Chris says:

    I do what I can…

    Steamed Banana Leaf Salmon
    1/4 cup sake
    1/4 cup mirin
    2 tbsp soy sauce
    1/2 tsp grated fresh ginger
    1/2 tsp lime juice
    salt
    2 6-oz. sockeye salmon fillets, from the belly
    banana leaves, cut into two 8.5 x 11″ pieces
    1 oz shiitake mushrooms, stems removed, tops sliced thin (heaping 1/4 cup)
    1/4 cup thinly sliced onion
    2 tsps unsalted butter

    In shallow glass dish, combine the sake, mirin, soy sauce, ginger, lime juice, and salt. Add the salmon and marinate for about 30 minutes.

    Lay the banana leaves out and place half the mushrooms and onions on each. Top with a piece of salmon, reserving the marinade. Top each salmon piece with a tsp of butter. Fold the sides of the leaves over the fish and then tuck under the top and bottom to make a packet. Place the two packets into a steamer basket. In a medium saucepan over high heat, add 2 cups water; when it boils, reduce the heat to a simmer, place the steamer basket into the pan and cover. Cook for about 8 minutes per inch of thickness.

    Meanwhile, add the marinade to a small saucepan over high heat and reduce until it gets syrupy, about 10-15 minutes. Remove the salmon packets from the steamer basket and let them rest for a few minutes. Check for the level of doneness you like. Open each packet and top with some of the sauce.

    2 Servings

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    posted in Good Fish, Main Dishes | 1 Comment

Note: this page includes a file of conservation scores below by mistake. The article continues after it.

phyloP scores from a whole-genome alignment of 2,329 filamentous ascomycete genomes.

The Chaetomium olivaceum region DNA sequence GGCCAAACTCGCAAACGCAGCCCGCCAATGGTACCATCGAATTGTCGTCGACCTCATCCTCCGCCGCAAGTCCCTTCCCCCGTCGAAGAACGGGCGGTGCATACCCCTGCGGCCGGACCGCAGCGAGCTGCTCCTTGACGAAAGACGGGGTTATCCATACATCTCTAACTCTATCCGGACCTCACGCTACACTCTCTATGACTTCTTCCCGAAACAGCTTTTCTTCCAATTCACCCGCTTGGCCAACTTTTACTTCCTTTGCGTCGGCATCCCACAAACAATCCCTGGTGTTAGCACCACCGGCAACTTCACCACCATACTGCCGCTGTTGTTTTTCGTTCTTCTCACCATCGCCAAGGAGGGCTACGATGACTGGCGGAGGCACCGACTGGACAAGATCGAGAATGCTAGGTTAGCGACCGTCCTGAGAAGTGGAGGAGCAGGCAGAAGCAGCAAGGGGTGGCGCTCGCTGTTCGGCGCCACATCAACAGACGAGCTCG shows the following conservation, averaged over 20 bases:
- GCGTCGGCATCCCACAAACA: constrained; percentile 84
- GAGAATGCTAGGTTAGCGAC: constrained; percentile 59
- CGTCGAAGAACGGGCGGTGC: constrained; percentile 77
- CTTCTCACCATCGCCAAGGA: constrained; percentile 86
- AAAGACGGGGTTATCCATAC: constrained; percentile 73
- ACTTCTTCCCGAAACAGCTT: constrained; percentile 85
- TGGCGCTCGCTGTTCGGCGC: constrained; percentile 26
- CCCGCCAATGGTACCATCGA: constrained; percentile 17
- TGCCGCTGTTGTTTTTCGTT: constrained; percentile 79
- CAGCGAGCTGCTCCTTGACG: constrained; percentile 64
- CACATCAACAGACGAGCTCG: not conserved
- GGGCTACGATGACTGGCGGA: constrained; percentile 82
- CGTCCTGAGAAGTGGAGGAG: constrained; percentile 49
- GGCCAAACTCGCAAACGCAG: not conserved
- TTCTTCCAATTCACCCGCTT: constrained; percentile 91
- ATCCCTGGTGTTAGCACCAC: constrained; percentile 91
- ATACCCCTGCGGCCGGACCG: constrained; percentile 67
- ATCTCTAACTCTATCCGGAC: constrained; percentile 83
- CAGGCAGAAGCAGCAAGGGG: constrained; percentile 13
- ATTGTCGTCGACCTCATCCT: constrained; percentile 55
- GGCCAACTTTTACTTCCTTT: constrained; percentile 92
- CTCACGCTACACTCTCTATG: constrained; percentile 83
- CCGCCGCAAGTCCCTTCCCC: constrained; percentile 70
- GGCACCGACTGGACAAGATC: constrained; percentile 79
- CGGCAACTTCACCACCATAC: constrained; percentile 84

30th May 2011

    Thanksgiving in May: Chicken Nachatta


    Now, I have no idea what “Nachatta” means, but this riff on Chicken Marsala, with cranberries, mushrooms, and a touch of cream, echoed the flavors of turkey and cranberry sauce and so made a fantastic main course for our Thanksgiving dinner. I found the recipe in the Seattle Celebrated Chefs Cookbook, courtesy of Amore. We served it with the previously-posted Thanksgiving favorite, Golden-Crusted Brussels Sprouts.


    Chris says:

    I gotta say, this is a great turkey sub…

    Lisa says:

    What? This isn’t a sandwich…

    Chris says:

    Sigh… “sub” as in “substitute”.

    Lisa says:

    Yeah, I know. It’s called playin’ around. Heard of it? Anyway, I agree. It’s awesome! I heart the shrooms.

    Chris says:

    Well *I* heart the cranberries.

    Lisa says:

    I suggest we make this again some time… perhaps in May, when Thanksgiving is all but a hazy memory…

    Chris says:

    How about June? I’m predicting a busy first half of the year.

    Lisa says:

    May, June, Nachatta, Colada, whateva. It’s all good, as long as it happens eventually!

    Chicken Nachatta

    2 tbsp unsalted butter
    1 cup thinly-sliced red onion
    2 skinless, boneless chicken breasts, (approx. 1 lb)
    1/4 cup all-purpose flour
    1 tbsp olive oil
    1 tbsp light brown sugar
    1/4 cup chicken broth
    3/4 cup Marsala wine
    1/2 cup sliced mushrooms
    1/4 cup dried cranberries
    1/4 cup heavy cream

    Melt the butter in a medium skillet over medium heat. Add the red onion and cook until tender and somewhat browned, 8 to 10 minutes. Remove from the pan and set aside.
    Coat the chicken breasts with the flour, patting to remove excess.